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Im aiming for c# without the game extensions like XNA or Unity. Just plain c# and graphics, such as  

 

If GDI works for you, that's totally fine as a first step. Just be aware of the limitations, such as the lack of hardware acceleration.

Direct2D was designed as a replacement for GDI and is the more modern option.

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I don't really understand what you mean by the "C# framework" and you can't really put XNA and Unity in the same category. XNA is/was a framework while Unity is an entire ecosystem.

If you want a useful answer you will have to tell us what you're aiming for.

Im aiming for c# without the game extensions like XNA or Unity. Just plain c# and graphics, such as  

 

e.Graphics.DrawRectangle(new Pen(Color.Black), daleTalkRadius);

                daleTalkRadius.Location = new Point(dalex - 100, daley - 70);
                e.Graphics.FillRectangle(new SolidBrush(Color.PeachPuff), entityDale);
                e.Graphics.FillRectangle(new SolidBrush(Color.PeachPuff), entityThief);
                entityDale.Location = new Point(dalex, daley);
                entityThief.Location = new Point(thiefwalkx, thiefwalky);

 

XNA is a high level framework built on DirectX for gaming purposes (XBOX, some kind of phone I forgot and windows).
Using WFA (Which is bad because you should relay on WPF today and NOT windows forms) is exactly like using XNA (Both needs the dlls and framework installed).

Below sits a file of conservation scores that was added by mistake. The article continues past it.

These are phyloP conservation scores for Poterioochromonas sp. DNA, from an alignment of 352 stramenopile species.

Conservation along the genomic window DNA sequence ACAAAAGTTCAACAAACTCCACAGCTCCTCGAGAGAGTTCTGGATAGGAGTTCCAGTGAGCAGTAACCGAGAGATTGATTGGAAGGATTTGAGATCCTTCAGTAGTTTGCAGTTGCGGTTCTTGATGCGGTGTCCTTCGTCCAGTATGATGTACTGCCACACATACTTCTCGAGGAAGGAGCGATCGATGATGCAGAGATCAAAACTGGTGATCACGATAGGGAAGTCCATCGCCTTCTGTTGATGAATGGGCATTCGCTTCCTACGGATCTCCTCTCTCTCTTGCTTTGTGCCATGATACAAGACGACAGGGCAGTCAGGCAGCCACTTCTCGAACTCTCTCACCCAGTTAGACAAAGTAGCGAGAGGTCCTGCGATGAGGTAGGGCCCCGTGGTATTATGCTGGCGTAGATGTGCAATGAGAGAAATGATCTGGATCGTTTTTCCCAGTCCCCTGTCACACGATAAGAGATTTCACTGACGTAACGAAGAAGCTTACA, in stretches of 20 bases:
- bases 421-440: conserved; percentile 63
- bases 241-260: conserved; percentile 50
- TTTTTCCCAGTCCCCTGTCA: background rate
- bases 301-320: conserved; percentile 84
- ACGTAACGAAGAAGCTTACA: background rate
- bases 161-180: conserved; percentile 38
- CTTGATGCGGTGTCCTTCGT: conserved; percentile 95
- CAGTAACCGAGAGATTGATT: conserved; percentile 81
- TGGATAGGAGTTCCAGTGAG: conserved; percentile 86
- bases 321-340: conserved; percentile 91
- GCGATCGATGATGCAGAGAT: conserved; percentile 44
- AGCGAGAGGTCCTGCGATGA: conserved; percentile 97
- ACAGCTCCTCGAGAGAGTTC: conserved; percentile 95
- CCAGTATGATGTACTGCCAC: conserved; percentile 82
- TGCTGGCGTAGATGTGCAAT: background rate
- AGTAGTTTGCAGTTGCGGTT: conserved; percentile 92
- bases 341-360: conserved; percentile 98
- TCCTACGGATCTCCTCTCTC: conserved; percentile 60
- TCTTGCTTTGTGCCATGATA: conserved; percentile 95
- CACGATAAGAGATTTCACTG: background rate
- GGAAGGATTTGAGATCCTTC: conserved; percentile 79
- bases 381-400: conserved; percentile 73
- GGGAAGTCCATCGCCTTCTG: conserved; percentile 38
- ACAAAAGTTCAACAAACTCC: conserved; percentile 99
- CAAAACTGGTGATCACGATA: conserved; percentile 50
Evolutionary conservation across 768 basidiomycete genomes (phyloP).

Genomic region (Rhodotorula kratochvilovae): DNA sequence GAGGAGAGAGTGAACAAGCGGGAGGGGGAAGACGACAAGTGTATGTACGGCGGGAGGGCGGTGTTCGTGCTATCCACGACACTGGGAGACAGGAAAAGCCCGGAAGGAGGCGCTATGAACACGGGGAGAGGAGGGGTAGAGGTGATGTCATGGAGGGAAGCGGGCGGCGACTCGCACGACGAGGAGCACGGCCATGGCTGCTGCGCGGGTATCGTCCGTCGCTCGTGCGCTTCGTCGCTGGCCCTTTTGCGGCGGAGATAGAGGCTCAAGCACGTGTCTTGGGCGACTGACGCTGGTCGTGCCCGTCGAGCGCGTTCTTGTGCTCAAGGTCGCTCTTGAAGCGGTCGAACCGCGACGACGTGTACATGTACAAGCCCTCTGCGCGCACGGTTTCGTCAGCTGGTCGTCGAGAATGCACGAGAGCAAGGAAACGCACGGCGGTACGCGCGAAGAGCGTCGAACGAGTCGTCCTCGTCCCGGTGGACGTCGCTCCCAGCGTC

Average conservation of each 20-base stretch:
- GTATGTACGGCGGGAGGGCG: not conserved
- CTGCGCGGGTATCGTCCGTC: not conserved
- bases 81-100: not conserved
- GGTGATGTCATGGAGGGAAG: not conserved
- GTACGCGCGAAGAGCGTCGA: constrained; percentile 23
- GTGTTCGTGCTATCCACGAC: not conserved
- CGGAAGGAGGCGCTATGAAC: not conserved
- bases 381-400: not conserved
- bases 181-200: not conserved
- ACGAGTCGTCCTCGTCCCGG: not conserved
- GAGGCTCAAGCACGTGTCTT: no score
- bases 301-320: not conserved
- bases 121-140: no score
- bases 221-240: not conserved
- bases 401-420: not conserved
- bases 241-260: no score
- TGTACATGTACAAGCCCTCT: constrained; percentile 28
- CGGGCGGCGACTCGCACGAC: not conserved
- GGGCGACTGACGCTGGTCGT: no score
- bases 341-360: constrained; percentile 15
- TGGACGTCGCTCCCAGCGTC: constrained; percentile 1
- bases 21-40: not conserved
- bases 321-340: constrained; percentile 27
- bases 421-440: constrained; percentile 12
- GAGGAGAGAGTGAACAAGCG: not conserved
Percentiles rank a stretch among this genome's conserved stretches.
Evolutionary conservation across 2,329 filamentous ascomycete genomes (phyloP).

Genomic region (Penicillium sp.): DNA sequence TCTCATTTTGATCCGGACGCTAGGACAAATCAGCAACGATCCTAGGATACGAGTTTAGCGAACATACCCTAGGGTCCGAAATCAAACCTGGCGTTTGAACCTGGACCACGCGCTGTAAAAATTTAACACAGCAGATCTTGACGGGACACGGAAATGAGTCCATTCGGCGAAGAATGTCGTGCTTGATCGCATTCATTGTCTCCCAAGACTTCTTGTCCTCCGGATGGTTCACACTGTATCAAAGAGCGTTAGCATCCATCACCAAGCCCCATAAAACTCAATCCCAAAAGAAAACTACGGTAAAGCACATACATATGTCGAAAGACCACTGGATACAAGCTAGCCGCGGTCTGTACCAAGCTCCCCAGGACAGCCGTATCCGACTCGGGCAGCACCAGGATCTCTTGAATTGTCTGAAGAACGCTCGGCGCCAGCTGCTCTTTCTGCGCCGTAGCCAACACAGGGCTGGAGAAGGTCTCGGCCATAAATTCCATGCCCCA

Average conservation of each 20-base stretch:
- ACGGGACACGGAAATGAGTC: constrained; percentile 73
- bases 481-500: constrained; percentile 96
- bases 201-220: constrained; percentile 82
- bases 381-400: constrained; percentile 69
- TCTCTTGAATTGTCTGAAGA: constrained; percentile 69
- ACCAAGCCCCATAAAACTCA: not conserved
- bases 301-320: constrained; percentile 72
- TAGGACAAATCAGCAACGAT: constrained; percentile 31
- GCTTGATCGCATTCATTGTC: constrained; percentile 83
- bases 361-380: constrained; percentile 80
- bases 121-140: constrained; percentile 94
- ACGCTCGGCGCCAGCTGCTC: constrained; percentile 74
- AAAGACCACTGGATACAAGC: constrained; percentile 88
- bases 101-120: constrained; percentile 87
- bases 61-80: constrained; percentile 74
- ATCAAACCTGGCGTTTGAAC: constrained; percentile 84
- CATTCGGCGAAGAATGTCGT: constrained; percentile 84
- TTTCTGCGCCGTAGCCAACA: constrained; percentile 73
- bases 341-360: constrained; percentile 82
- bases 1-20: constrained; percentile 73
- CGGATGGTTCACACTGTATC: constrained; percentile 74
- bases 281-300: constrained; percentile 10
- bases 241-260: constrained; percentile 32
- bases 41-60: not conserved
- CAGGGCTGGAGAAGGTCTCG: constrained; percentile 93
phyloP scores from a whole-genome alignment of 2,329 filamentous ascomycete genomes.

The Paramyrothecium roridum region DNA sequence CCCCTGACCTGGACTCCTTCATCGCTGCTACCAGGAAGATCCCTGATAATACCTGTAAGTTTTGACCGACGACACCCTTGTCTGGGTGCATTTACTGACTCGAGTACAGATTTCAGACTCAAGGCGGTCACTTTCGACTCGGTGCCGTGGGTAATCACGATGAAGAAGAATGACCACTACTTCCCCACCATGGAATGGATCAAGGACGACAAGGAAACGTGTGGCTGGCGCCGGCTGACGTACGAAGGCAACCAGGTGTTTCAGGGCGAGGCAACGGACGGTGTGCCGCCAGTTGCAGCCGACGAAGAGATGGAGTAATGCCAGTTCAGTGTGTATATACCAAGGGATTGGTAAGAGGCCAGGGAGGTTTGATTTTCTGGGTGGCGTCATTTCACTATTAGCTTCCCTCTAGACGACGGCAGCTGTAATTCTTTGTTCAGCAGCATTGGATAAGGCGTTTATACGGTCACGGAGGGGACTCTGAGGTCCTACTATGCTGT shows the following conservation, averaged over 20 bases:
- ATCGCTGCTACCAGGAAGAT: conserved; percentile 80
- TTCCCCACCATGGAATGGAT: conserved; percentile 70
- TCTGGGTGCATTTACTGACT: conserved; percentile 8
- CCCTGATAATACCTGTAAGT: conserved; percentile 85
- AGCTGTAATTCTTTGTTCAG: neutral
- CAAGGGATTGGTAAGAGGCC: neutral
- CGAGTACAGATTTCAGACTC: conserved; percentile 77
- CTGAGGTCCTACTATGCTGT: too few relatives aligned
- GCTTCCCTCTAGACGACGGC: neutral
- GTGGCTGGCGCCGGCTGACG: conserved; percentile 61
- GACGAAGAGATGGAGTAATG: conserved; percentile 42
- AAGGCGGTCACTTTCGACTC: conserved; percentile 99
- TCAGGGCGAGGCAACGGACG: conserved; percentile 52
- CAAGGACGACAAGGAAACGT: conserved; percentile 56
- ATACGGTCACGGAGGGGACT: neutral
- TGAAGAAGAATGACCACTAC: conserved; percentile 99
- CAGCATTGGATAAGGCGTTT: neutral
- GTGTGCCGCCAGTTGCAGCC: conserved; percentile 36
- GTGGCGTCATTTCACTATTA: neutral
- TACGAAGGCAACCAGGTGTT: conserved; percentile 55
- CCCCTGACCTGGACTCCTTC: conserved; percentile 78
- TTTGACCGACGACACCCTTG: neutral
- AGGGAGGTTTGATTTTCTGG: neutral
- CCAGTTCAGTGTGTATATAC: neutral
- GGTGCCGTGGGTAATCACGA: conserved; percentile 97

They are both frameworks which were developed by Microsoft to do some sort of work. 
GDI isn't suitable for high professional game development.
 

If you don't want XNA there are couple of wrappers for OpenGL in C# (OpenTK is one of them) and wrappers for DirectX.

 

In the end, every framework have to be installed on the system for the game to work,

either if it's XNA, Unity, or plain GDI, the difference is when you install it.

Some come built-in with Windows, others have to be installed. 

Edited by WoopsASword

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Just be aware of the limitations, such as the lack of hardware acceleration.

This to me can be important.  I think what you're doing is doable but if your game is or will be cpu heavy, hardware acceleration can matter depending on how much you draw (especially alphablended sprites)(and the hardware of your audience).  But if its your first game and its small in scope, then by all means if it makes you comfortable then go for it.  But I think you'll most likely want to use a framework or engine at some point so you're gonna have to learn one eventually.

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I understand where you are coming from.  I've written several game engines myself in different languages and at first it seem easier to do because I don't have to learn what someone else has designed but after a while it becomes more difficult because of bugs and the amount of new features needed.

 

Using GDI+ as your graphics engine can be very tricky.  It doesn't have access to the video card so it can be fairly slow in drawing.  You may need to create a back buffer to render on then present that image to the screen when done.  You may run into many headache that could be avoid by using a library designed to draw directly to the video card.

 

The one question you should ask yourself.  Do you like making games or programming engines?  By the sounds of it you find it more fun to tinker with technology and see how you can push your hardware around.  This can be more fun for some people then the process of actually making a game.